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The Fortress Versus the Free Society

ARCHITECTURE / NICOLAI OUROUSSOFF

October 21, 2001|NICOLAI OUROUSSOFF

Even as we mourn those who died, we struggle to understand the new world we are living in.

Architecture, too, is undergoing a reality check. And the impact will likely reach far beyond the site of the World Trade Center. At the very least, architects will go about their work with a sense that each line they draw now carries more weight.

But the real shift in the architectural landscape will probably have little to do with formal arguments. We already are looking at buildings differently--as potential targets, expressions of a national mood or even symbols of hope. At the time of the terrorist attacks, architecture was on a wild, exuberant ride. Since Frank Gehry's Guggenheim museum in Bilbao, Spain, first captured the public's imagination in 1997, cities all over the world have been rebuilding urban cores, creating new cultural monuments and vast commercial centers. Much of this architecture has been splendid; some has been highly superficial--a theme park architecture for mass consumption.

Now the wild ride may be over. Architects and their clients, like the public in general, will have to adjust to a new global climate. The result could be a clamping down on creative thought, a retreat to conservative classicism, or worse. But the shift could also be to something more inspired: a culture of greater depth, one with little tolerance for the trivial.

The past century is riddled with moments of unspeakable violence and destruction, and all have left an indelible mark on architectural history. The Utopian dreams of the great Modernists, for instance, came directly out of the experiences of World War I. For those architects, the devastation of Europe's cities was a blessing, one that allowed them to wipe away the clutter of the 19th century city with its dark, labyrinthine alleyways and suffocating living quarters.

These visionaries were interested in reaching beyond the creation of new aesthetic formulas. They were intent on building a new society. The lightness of steel and glass, stripped of unnecessary ornamentation, would foster physical and psychological health and form the foundation for a new machine-age metropolis that would function with the smooth efficiency of an assembly line.

The result was one of the most fertile periods in 20th century architecture. Post-Revolutionary Russia alone produced a remarkable range of architectural models, from the pure, abstract geometries of Ivan Leonidov's Lenin Library to the dynamic forms of Konstantin Melnikov's workers' clubs.

But it was only after the Second World War that those visions were applied on a massive urban scale, sometimes with remarkable brutality. In America, the Allied victory and the emergence of a new military industrial complex spurred one of the largest building booms in history, and entire segments of the inner city were torn out and rebuilt. In a sense, the construction of the World Trade Center towers was the culmination of that postwar mentality, a massive vertical metropolis that erased 15 city blocks.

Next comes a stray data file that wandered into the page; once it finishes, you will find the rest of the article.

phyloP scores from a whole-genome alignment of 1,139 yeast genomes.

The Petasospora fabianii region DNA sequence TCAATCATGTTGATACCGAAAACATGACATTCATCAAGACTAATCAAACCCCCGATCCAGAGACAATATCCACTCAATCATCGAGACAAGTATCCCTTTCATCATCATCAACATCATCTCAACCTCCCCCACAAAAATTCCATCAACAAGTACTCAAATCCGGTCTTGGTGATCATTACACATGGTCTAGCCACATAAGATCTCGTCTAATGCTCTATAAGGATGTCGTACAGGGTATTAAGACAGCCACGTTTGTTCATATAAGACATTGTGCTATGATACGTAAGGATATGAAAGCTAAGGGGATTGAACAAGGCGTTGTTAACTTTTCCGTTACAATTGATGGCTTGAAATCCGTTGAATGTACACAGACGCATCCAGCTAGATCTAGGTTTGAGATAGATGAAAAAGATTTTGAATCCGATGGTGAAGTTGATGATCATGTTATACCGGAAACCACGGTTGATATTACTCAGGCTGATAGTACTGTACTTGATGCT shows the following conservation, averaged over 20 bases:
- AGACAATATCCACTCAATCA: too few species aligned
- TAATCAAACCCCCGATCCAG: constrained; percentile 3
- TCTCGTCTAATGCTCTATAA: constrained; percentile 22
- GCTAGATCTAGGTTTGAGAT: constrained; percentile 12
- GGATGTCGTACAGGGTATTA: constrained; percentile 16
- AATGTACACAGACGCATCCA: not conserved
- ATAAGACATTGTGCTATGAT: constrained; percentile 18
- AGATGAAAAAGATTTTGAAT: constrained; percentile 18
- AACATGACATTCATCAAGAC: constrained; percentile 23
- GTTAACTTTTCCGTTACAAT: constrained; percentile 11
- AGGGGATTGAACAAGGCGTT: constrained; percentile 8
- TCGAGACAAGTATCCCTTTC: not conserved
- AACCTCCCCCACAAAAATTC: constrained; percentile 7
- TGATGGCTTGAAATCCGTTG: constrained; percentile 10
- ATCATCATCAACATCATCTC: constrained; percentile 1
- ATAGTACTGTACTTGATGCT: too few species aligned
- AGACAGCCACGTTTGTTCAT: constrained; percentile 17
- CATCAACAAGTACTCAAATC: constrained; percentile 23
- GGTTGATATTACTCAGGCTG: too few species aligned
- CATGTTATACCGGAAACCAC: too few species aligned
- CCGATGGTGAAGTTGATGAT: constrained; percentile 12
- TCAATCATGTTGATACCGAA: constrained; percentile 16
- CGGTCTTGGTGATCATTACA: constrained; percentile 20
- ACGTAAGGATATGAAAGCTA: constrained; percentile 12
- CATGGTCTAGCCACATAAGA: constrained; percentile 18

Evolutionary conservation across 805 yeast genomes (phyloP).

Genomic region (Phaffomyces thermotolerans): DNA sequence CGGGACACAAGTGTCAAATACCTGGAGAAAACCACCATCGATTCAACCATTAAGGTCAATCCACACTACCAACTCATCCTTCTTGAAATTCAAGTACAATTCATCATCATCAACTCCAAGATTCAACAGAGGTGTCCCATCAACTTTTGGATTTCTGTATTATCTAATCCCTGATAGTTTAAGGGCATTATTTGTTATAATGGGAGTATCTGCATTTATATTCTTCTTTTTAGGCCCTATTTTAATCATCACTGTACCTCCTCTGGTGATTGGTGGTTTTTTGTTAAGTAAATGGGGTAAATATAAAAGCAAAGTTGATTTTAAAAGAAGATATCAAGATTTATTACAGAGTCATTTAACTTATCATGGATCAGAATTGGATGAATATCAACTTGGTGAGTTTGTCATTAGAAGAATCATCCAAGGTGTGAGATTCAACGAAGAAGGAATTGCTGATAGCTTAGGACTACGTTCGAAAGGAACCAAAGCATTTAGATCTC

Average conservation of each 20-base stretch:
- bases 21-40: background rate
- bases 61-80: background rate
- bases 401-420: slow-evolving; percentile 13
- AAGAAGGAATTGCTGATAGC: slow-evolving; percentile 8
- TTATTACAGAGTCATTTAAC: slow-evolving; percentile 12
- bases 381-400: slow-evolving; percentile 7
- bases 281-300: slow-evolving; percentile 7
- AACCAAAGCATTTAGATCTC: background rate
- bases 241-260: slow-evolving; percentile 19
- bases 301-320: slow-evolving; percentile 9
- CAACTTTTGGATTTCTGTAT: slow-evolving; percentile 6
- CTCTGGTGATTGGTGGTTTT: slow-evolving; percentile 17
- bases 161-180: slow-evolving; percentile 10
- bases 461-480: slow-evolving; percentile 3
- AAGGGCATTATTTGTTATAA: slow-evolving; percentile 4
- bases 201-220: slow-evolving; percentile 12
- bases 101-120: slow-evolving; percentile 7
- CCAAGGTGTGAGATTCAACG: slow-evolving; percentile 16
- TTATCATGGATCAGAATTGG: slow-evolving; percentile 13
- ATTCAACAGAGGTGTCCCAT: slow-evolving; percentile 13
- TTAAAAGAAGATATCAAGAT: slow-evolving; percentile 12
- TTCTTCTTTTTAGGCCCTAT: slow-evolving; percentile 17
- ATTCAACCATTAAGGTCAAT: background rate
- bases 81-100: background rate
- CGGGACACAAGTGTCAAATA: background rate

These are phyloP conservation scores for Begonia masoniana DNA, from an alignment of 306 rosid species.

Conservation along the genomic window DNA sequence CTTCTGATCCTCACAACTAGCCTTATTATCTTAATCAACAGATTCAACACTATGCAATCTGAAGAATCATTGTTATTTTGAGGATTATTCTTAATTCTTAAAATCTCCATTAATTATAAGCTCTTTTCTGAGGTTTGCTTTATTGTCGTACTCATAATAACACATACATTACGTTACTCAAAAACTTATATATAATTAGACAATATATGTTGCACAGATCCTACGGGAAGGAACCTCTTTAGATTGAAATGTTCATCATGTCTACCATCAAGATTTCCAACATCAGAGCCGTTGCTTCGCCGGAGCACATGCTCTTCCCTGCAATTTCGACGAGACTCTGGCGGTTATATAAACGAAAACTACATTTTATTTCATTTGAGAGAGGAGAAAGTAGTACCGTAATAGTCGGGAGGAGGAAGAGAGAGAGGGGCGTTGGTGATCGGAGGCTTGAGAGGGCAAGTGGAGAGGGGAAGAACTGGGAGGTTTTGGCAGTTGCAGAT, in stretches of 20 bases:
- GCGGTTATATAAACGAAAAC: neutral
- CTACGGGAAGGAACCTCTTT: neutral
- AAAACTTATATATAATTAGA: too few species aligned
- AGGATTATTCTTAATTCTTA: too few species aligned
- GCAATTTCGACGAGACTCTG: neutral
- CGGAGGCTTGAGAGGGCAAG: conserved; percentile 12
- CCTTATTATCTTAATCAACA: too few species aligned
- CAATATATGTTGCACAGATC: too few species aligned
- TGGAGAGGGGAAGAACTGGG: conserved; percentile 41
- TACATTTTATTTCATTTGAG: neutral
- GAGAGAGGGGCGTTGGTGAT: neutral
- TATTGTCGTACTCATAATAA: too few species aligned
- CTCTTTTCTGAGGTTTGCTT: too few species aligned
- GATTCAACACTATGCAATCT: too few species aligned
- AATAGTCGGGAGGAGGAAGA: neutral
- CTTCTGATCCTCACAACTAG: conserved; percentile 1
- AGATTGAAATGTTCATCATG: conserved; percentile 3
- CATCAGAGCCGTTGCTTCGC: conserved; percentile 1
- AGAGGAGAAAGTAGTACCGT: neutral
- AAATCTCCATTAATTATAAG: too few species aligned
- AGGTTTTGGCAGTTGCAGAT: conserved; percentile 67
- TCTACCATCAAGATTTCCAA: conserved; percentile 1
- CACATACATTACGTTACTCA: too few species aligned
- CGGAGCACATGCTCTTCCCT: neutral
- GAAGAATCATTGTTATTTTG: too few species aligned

On a national level, it is hard to say how deep the cultural tremors will be from the destruction of the two towers. At the very least, our sense of optimism has been shaken. The effects may be closer to those felt in the aftermath of the assassinations of John F. Kennedy, Martin Luther King Jr. and Robert Kennedy--events that deeply altered the country's national mood, but did not lead to a major reworking of its physical infrastructure.

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AMERICA HAS BEEN A COUNTRY BRIMMING WITH SELF-confidence--a self-assuredness that has often bordered on denial. This has been good, and bad, for architecture. Intent on raising their cultural status, almost every major American city has hired big-name architects. Gehry and Rem Koolhaas in Seattle, Zaha Hadid in Cincinnati, Santiago Calatrava in Milwaukee and others have radically reshaped the nation's civic landscape.

Many of their designs have a formal energy not seen since the early days of the Soviets. The colorful forms of Gehry's Experience Music Project museum in Seattle, for example, with an exterior that resembles a huge crumpled blanket, embody a kind of hopefulness that late Modernism sorely lacked.

What makes these visions so compelling is their range. In Seattle the wild forms of Gehry's museum will soon be joined by the cooler conceptual language of Koolhaas' public library--a structure sliced into a series of enormous horizontal concrete slabs of various widths encased inside a taut wire-mesh skin. Similarly, in Los Angeles, Gehry's Walt Disney Concert Hall is rising a mere quarter-mile from Jose Rafael Moneo's cathedral, a massive structure with tough geometric forms that evoke a more somber view of Modernist history.

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